Jesus came for the root—Sin (Capital S). He did not come for your habits or failures. He came for the root, and do you know what that elixir of the soul was? Unconditional  love.

Our hearts are cracked and bleeding. We are hurting inside, and “hurt people, hurt people,” as the saying goes. Moments of healing did not come through endless counseling sessions; they did not come through moral discipline. They came when I tasted that sweet love or a shadow of it in those around me.

I sampled God’s love when a leader refused to fire me in spite of my failures.

Traces of that love, lingered on the pallet of my soul when a friend held me and cried with me as I shared all my “baggage.”

A scent drifted from eternity into the temporal when a Pastor asked, “What do you want to be? You’ll be loved to matter what.”

But more than mere samples, scents and tastings occurred when I heard God Himself said, “Stop worrying about the sin or how to behave. Your only concern is getting to know me. I’ll take care of the rest.”

The problem with unconditional love, the thing Christians have termed agape (based off the Greeks), is that it cannot have conditions. “But what about sin? What about righteousness? If we take off the all restrictions, what’s to stop people from sinning?” The very thing you will not allow.

It is a scary thing to remove all restrictions, all guidlines, all clauses, and simply say, “You’re loved… no matter what.” It is a leap of faith, but God is not after “caging the beast,” He wants to transform it. No laws or guidelines are needed if the character of the creature is good.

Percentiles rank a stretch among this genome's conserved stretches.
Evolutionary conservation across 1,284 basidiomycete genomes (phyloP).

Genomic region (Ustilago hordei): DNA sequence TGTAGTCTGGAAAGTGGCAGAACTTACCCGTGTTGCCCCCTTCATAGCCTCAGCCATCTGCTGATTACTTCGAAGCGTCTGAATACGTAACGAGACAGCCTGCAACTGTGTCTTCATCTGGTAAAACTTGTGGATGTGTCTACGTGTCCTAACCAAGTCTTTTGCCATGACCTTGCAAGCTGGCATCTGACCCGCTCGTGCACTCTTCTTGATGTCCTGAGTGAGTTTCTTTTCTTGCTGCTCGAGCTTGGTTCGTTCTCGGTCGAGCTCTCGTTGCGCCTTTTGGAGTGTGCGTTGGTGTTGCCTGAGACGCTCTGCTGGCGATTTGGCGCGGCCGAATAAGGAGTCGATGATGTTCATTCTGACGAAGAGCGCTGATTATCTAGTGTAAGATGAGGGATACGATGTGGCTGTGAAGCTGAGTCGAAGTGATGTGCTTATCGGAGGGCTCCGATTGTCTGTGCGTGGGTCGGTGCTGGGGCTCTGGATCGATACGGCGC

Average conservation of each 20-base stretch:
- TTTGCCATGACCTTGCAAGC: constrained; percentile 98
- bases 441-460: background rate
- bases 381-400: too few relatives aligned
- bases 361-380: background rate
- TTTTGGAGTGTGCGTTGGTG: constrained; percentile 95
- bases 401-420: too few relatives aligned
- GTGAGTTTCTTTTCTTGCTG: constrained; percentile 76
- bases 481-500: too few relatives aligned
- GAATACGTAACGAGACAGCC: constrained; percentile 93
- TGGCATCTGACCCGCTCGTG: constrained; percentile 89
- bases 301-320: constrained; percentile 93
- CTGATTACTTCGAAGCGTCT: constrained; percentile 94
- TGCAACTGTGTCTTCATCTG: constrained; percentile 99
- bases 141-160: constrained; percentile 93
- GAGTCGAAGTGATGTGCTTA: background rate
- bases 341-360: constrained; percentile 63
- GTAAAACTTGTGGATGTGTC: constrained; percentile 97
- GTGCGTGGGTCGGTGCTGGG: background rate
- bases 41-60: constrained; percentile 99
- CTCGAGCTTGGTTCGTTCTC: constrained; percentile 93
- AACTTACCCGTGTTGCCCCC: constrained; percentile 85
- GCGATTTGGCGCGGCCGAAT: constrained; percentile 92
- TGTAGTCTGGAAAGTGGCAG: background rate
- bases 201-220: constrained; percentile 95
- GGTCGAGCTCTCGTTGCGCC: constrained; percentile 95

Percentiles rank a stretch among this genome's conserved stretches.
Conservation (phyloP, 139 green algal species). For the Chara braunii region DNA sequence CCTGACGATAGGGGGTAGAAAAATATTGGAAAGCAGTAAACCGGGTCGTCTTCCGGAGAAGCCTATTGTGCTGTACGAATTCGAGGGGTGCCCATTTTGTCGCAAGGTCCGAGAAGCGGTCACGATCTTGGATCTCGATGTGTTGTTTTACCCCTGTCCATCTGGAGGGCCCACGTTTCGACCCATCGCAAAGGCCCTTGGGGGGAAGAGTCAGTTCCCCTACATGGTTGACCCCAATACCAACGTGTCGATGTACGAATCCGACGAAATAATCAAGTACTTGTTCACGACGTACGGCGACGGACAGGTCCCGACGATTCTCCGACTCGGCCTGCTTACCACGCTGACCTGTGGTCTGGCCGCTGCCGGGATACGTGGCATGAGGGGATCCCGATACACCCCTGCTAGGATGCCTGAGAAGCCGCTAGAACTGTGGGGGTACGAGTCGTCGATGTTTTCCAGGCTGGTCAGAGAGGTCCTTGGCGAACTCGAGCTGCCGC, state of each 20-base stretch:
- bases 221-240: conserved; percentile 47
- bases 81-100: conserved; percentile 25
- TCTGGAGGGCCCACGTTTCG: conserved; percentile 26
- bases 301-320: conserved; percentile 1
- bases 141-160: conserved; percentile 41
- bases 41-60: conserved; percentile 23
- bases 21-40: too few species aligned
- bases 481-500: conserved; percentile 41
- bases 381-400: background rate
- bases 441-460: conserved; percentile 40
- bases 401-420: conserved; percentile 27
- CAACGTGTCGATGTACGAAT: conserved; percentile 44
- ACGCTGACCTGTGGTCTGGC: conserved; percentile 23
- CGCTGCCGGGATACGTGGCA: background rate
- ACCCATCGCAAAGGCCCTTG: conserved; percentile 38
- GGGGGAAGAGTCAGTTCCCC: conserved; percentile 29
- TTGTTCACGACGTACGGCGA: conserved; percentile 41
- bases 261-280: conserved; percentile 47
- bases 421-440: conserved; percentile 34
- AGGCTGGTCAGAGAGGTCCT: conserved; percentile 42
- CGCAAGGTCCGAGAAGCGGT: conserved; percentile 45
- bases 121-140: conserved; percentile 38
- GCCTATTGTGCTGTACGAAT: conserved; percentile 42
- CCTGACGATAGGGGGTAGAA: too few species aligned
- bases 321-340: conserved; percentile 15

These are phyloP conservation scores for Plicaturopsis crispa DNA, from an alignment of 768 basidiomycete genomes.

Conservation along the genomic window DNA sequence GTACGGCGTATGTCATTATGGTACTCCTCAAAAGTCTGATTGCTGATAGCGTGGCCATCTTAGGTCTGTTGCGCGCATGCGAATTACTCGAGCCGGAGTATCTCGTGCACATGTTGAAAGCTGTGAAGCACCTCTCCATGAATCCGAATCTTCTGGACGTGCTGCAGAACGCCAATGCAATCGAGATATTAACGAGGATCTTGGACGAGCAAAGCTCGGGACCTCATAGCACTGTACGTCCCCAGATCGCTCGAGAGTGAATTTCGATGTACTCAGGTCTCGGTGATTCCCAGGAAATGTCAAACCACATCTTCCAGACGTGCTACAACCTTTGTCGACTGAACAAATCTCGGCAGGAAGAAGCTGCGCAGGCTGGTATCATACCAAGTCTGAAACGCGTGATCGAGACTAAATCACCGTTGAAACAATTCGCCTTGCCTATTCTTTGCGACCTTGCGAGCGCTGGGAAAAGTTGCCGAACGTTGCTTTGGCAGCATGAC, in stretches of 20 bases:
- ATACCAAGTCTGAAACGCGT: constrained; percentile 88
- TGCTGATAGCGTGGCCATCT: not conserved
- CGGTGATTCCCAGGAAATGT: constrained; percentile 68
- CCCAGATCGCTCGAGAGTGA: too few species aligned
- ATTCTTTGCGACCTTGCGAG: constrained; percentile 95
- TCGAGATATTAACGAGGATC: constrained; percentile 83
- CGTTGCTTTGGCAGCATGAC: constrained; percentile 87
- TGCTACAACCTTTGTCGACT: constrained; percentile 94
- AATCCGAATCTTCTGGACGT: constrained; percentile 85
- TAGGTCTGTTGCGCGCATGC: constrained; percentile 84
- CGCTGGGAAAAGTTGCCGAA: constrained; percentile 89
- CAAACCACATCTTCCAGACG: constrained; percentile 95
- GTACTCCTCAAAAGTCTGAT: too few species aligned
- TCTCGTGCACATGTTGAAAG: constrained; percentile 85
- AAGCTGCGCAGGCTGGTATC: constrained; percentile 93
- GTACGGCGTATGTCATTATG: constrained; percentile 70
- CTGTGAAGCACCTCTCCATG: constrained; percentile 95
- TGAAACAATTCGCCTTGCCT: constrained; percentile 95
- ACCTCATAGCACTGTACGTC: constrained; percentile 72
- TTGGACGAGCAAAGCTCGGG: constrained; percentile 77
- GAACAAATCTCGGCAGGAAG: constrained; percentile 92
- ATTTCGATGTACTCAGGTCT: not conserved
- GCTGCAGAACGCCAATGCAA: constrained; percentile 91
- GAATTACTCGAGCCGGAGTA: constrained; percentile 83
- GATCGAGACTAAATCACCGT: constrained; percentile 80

We, as Christians, need to believe that this was the aim of Christ, not renewed morality wrapped up in one commance. Otherwise, we are going to continue to get wrapped up in behavioral management, which simply paints a clown smile on an already rotting corpse.

We have to believe it is the remedy.

Which brings us to our final question—Is homosexuality something to be cured?

Lets talk about that next.

Chapter 3 | Conflict Resolution

Chapter Three-Conflict Resolution

“Is homosexuality a sin? Does God hate me? Am I going to Hell because I’m a homosexual?”

If the question of where homosexuality comes from is not enough, we have to unpack the question, that probably gives rise to the question of origin in the first place. After all, if we are born this way, then God cannot be angry with us, right? He made me this way! If He did, then I am not to blame for these feelings.

But we are not born this way. The reason someone has same-gender attraction is nurture, not nature. But now comes the question—what does God think about homosexuality, and how do we respond? Or, if you do not believe in God, should people be homosexual?

If we take God out of the picture, and we look at the issue of homosexuality completely from an evolutionary perspective, homosexuality makes absolutely no sense. The preface of Darwinism is survival of the fittest. Part of fitness is the ability of producing healthy offspring. That is absolutely impossible within a homosexual relationship. No matter how hard you try, you cannot get a baby from two “mommies;” cannot get a child from two “daddies.” Through the lens of evolution, homosexuality should be completely outlawed. It is a threat to our species.